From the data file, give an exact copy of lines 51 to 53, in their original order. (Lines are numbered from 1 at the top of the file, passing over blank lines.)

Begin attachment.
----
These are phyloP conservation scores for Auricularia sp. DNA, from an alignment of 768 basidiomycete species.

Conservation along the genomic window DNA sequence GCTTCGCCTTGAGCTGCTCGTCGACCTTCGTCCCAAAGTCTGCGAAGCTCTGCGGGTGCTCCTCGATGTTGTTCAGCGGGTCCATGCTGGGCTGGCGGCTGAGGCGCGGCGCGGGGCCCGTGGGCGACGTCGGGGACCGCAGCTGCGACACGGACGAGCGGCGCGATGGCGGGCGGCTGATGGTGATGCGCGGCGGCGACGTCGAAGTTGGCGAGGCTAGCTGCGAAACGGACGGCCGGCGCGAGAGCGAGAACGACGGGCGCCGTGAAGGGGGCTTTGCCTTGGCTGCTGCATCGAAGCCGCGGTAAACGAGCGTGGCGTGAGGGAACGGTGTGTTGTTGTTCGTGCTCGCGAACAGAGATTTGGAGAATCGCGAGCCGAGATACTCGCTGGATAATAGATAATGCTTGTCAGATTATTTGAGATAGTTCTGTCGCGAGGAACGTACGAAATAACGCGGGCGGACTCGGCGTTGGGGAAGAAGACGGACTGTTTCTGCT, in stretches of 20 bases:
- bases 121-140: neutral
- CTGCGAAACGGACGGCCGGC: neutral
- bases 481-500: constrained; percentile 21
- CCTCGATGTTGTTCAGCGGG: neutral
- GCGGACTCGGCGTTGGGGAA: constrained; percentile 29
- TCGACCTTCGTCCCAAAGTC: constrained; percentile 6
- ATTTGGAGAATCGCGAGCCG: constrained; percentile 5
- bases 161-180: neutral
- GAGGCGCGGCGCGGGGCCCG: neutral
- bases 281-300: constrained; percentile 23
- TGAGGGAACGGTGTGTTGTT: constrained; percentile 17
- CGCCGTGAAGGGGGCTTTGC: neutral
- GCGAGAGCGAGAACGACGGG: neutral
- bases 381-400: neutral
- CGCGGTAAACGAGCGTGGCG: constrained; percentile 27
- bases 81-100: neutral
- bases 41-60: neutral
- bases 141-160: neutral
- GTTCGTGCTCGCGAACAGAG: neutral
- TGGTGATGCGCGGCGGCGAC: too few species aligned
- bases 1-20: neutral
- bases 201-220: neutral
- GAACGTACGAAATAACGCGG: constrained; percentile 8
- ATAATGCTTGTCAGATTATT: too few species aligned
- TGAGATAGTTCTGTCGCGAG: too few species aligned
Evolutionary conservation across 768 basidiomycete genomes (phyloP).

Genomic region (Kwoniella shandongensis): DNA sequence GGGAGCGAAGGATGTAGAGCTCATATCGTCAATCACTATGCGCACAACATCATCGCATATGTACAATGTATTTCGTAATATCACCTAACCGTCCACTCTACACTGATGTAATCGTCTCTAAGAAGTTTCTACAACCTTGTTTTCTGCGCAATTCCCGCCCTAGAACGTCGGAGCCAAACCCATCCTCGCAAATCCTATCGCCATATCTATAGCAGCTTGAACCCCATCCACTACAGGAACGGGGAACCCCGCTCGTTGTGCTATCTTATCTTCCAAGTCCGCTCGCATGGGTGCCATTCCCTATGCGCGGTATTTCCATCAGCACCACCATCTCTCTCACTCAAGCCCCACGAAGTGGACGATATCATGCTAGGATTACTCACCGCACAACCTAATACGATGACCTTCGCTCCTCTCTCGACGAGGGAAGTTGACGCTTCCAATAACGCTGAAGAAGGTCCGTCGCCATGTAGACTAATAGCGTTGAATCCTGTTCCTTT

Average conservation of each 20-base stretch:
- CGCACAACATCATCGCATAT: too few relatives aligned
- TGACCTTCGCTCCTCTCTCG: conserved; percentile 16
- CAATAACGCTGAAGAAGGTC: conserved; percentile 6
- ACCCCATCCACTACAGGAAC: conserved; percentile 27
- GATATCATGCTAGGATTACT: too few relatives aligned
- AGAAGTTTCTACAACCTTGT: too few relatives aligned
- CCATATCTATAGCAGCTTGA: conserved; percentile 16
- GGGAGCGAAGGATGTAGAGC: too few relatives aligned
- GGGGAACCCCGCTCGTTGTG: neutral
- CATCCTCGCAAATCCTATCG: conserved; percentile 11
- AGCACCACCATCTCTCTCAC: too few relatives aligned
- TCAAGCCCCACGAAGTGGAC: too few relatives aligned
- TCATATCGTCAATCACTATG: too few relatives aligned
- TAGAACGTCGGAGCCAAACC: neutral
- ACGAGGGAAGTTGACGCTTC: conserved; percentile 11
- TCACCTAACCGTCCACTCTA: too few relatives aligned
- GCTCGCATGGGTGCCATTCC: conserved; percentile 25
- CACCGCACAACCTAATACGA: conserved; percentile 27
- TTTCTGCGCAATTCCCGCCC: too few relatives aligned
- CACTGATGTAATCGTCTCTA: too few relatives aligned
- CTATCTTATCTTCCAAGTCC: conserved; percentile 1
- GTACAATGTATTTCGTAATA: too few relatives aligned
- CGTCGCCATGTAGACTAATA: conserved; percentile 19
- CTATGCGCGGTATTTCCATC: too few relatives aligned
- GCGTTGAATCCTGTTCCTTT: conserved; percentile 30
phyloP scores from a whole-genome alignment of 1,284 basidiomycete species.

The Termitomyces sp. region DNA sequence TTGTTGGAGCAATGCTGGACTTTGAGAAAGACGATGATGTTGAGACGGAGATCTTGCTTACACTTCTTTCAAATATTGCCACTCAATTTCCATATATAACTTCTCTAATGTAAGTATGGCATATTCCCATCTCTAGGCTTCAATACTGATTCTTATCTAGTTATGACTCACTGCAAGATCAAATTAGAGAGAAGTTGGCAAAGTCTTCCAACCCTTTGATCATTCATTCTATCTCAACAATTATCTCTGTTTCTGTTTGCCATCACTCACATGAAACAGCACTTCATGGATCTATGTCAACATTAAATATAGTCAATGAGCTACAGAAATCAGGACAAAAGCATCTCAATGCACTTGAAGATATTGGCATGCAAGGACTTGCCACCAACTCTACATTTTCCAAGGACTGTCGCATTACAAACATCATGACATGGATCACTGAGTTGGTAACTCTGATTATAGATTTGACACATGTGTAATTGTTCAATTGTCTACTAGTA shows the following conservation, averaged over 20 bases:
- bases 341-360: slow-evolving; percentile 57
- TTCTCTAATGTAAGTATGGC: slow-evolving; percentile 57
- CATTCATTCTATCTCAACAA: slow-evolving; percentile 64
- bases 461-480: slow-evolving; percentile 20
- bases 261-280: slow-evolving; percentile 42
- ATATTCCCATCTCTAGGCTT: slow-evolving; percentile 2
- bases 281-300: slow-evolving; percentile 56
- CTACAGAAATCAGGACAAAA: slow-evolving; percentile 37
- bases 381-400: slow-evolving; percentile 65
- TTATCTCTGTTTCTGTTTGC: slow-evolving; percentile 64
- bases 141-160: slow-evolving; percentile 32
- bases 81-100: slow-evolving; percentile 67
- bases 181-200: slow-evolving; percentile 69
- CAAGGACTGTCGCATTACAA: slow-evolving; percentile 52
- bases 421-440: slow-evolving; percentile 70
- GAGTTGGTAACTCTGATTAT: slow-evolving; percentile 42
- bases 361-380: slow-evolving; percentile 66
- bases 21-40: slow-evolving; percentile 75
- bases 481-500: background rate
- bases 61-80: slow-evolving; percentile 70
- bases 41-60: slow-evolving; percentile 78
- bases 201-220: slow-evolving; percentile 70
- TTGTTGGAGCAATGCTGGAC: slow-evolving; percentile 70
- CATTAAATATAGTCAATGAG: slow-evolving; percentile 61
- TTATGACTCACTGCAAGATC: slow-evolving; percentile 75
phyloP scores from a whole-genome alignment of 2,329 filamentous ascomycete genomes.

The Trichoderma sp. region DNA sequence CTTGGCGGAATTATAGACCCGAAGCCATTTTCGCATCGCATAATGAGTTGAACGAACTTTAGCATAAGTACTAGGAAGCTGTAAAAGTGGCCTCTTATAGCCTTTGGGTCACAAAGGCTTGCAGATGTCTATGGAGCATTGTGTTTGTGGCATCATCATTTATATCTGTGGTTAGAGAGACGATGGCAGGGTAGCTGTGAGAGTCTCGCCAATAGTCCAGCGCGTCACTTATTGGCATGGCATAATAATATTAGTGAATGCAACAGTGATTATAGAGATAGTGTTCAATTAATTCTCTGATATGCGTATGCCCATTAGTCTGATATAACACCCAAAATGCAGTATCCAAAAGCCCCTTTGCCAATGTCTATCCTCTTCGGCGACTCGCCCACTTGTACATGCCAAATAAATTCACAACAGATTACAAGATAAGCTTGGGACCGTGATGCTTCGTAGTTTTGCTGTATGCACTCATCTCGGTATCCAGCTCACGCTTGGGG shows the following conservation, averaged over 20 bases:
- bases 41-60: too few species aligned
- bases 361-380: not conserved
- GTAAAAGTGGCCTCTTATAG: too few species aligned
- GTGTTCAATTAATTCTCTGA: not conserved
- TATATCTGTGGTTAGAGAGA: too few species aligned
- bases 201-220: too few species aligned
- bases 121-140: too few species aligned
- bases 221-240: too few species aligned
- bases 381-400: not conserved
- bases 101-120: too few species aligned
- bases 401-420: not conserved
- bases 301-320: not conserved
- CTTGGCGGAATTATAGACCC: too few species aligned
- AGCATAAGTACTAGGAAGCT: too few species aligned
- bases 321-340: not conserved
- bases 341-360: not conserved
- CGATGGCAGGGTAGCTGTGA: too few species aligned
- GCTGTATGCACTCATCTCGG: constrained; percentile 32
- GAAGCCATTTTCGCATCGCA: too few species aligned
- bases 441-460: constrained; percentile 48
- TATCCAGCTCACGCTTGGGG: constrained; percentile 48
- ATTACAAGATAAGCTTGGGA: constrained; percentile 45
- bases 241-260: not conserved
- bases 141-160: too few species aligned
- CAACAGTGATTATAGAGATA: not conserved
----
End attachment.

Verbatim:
- CTATCTTATCTTCCAAGTCC: conserved; percentile 1
- GTACAATGTATTTCGTAATA: too few relatives aligned
- CGTCGCCATGTAGACTAATA: conserved; percentile 19